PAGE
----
Mountain biking, unlike some things in this country, is great. There are however 10 Trends that could make mountain biking even greater. Many of the trends are happening now, and fingers are crossed they help make our sport better than ever. These are definitely things that I wish I could shake a magic wand at and pull them out of a hat.
10 Trends That Could Make Mountain Biking Great Again
1 – More towns embracing MTB tourism – Bentonville, Arkansas is a prime example. This northern Arkansas area may be an unlikely place for a destination town without typical big mountains or vistas. The town is crushing it with a ridiculous amount of accessible singletrack and massive buzz. Now OuterBike and Epic Rides have their highly popular events there. Who will be next? Roanoke, VA or Victor/Driggs, ID or Caliente, NV?
Less than a half mile from downtown Bentonville, Arkansas – Slaughter Pen trail system.
2 – More kids and women on mountain bikes – It’s pretty awesome to see all the kid’s programs popping up to introduce them to the sport. Little Bella’s, IMBA’s Take a Kid Mountain Biking, Cyclekids and NICA are few that come to mind doing the kids great. Women’s skills camps and retreats designed to teach and inspire women seem to be building serious steam. The women are on fire promoting the sport. Just check out Roam Events, Vida MTB Series and Ladies All Ride.
3 – More affordable AND fun bikes – Are carbon mountain bikes and components really that superior to their aluminum and steel counterparts? There’s not as much difference as companies want you to think! The bike industry has just figured out that we will pay for the extra dough for carbon. While the big boys are occupied with their E-bike marketing and development, the consumer direct bike companies are building steam. Compare some of the prices from YT, Canyon, Intense, Spot and Commencal’s consumer direct programs. Many of their bikes are $1000 – $2000 less with the same components!
4 – Reliable dropper posts – Ok, this one is a little personal. Droppers, for the most part, are fairly quirky/unreliable though. I use mine hundreds of times during a ride and have had few be trouble free for 1500 miles. This wouldn’t be horrible if the posts were more user serviceable. Lucky for us the prices are coming down and now we can snag a decent dropper for under $250. I would pay more for a reliable one though!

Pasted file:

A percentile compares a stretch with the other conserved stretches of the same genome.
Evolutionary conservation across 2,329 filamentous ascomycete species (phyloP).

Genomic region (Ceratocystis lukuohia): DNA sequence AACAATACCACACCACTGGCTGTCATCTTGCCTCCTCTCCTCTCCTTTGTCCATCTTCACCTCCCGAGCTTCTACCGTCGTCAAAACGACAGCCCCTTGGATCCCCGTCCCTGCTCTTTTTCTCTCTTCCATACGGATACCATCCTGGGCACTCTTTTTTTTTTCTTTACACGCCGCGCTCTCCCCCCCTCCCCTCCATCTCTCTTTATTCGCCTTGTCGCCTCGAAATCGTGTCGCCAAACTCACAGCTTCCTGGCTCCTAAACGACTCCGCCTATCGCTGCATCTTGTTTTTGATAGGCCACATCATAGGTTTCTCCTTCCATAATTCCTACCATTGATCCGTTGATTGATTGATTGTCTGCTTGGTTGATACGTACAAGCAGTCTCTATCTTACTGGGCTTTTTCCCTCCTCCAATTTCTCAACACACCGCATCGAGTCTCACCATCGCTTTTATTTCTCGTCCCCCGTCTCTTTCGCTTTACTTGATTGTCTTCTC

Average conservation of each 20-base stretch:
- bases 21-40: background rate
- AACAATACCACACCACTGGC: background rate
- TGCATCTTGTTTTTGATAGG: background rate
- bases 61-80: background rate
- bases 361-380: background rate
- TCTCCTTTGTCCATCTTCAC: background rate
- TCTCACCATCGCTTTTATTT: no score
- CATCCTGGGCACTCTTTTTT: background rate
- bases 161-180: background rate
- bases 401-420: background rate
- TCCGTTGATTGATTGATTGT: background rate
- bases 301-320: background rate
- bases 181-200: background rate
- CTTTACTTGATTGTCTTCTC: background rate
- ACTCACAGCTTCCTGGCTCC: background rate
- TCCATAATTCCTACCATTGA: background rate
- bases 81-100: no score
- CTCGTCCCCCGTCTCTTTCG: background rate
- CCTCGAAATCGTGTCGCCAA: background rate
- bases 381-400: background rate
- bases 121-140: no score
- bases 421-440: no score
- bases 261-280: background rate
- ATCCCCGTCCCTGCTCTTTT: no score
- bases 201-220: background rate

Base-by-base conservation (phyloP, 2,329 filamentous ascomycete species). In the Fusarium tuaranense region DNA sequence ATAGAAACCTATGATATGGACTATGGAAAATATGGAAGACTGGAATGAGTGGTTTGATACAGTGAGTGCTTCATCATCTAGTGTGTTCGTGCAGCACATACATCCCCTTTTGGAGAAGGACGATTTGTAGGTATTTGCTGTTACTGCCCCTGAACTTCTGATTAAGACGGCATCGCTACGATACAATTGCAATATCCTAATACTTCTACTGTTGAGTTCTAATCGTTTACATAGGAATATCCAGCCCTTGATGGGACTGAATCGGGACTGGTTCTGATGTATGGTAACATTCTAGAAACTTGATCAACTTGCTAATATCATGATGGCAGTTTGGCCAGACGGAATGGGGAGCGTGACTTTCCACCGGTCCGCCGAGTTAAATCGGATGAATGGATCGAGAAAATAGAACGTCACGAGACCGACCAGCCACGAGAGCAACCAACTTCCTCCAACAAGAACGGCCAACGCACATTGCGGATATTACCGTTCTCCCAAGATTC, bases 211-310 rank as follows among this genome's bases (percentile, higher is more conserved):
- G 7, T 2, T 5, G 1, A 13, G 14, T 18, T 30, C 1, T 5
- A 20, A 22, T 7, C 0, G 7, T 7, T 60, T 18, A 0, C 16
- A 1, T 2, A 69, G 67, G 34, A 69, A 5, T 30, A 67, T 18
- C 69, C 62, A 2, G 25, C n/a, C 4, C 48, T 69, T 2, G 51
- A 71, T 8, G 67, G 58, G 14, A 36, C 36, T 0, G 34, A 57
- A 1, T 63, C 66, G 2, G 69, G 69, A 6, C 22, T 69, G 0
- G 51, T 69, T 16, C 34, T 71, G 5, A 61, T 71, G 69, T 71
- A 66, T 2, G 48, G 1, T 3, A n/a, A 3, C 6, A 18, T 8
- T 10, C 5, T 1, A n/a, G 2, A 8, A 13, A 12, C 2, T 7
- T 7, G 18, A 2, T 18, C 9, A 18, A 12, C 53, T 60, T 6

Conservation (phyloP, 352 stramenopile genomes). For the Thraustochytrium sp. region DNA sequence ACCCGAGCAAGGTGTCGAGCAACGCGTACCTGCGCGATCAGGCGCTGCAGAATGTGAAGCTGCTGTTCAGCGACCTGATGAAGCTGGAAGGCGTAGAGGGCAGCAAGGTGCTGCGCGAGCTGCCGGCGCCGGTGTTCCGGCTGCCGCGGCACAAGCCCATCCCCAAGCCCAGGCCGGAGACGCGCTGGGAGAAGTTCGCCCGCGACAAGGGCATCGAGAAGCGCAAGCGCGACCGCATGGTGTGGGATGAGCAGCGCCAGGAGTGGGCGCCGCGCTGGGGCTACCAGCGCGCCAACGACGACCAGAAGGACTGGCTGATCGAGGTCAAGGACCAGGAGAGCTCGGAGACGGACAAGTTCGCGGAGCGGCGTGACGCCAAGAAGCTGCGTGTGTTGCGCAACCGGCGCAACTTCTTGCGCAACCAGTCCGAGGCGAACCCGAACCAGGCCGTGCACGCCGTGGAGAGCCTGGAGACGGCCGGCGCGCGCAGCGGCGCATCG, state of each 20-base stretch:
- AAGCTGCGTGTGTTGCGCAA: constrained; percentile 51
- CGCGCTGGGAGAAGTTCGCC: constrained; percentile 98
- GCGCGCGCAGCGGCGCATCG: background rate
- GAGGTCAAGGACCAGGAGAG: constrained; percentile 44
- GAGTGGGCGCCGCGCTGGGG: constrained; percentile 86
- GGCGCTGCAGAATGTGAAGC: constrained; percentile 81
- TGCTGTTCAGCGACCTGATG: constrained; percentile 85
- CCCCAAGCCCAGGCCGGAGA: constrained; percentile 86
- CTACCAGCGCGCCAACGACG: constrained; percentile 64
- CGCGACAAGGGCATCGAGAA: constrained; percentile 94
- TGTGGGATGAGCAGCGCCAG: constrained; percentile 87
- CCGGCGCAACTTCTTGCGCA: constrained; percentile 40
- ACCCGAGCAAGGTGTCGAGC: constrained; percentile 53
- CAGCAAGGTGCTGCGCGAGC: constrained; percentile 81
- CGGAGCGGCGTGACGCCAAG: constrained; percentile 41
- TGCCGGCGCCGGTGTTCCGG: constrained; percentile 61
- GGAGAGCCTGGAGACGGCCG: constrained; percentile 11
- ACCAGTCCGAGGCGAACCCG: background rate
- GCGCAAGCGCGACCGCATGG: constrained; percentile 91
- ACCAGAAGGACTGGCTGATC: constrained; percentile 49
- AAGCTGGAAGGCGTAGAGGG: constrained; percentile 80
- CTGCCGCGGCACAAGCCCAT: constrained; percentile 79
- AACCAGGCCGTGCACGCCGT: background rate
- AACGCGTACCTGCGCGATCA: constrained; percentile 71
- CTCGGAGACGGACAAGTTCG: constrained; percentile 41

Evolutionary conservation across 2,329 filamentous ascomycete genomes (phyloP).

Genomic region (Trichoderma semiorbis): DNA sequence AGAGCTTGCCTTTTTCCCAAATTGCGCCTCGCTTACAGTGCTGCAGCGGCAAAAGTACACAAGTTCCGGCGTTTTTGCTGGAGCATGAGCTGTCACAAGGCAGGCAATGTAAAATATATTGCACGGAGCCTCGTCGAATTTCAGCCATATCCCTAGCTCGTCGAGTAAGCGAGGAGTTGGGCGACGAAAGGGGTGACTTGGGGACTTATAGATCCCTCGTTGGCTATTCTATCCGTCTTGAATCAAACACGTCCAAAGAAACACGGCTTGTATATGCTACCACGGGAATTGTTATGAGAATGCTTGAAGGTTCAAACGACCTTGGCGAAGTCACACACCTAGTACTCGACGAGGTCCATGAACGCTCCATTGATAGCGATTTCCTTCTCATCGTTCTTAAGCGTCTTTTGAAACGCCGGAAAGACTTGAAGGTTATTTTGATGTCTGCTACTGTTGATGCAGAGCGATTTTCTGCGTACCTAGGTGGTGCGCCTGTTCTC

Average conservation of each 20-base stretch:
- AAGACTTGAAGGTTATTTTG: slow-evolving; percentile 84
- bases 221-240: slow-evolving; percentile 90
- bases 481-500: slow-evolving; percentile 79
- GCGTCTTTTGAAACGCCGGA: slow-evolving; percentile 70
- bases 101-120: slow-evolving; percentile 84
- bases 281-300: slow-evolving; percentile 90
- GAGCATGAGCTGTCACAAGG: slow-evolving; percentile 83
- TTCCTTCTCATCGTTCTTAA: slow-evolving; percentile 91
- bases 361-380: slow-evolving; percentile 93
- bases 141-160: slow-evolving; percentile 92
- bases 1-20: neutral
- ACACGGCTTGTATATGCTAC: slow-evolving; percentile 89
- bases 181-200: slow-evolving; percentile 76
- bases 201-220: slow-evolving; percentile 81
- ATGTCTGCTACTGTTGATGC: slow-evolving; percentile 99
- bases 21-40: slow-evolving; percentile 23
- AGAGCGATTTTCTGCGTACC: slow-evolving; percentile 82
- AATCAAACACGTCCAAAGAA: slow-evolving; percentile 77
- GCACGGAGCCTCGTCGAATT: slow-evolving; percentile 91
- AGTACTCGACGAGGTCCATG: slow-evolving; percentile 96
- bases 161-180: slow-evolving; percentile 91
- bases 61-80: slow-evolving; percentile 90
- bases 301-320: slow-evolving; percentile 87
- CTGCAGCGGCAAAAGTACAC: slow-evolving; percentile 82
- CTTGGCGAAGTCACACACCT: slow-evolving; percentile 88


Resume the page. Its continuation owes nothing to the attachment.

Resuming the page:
5 – More directional/suggested direction trails – Its amazing what directional trails do to distribute traffic loads. Directional trails are safer, more enjoyable and tell those new to the trail system the proper way to enjoy.
6 – Paying to play – I believe mountain bikers should pay to play for trail access *especially* IF they choose not to help maintain trails. Trail work is put on the shoulders of local trail organizations since national and state forests likely don’t have enough funding. Some local mtb clubs have the organization and funding to make things work. Many do not. If we were more involved…
Getting involved with trail maintenance days is a great way to donate your playment.
7 – Trail etiquette education – With all of our advancements in bike technology, Strava, E-mountain bike etc the continued education of trail etiquette is SUPER important. Better signage of the rules for many areas is one thing that seems to be missing for many trailheads. Here’s our basic guide – https://crankjoy.com/http-crankjoy-com-trail-etiquette/
8 – Less grumpy locals – really?! We come and spend money and increase your real estate values and you hate us and want to keep your “locals only trails”?
9 – Mountain bike advocates working together – A couple years ago we had a new movement start with the Sustainable Tails Coalition that likely disrupted our progress and hurt the health of IMBA. The Sustainable Trails Coalition is fighting for bikes in Wilderness. That’s fine, but let’s look at the bigger picture and not try to destroy the advocacy group that is responsible for so much trail development.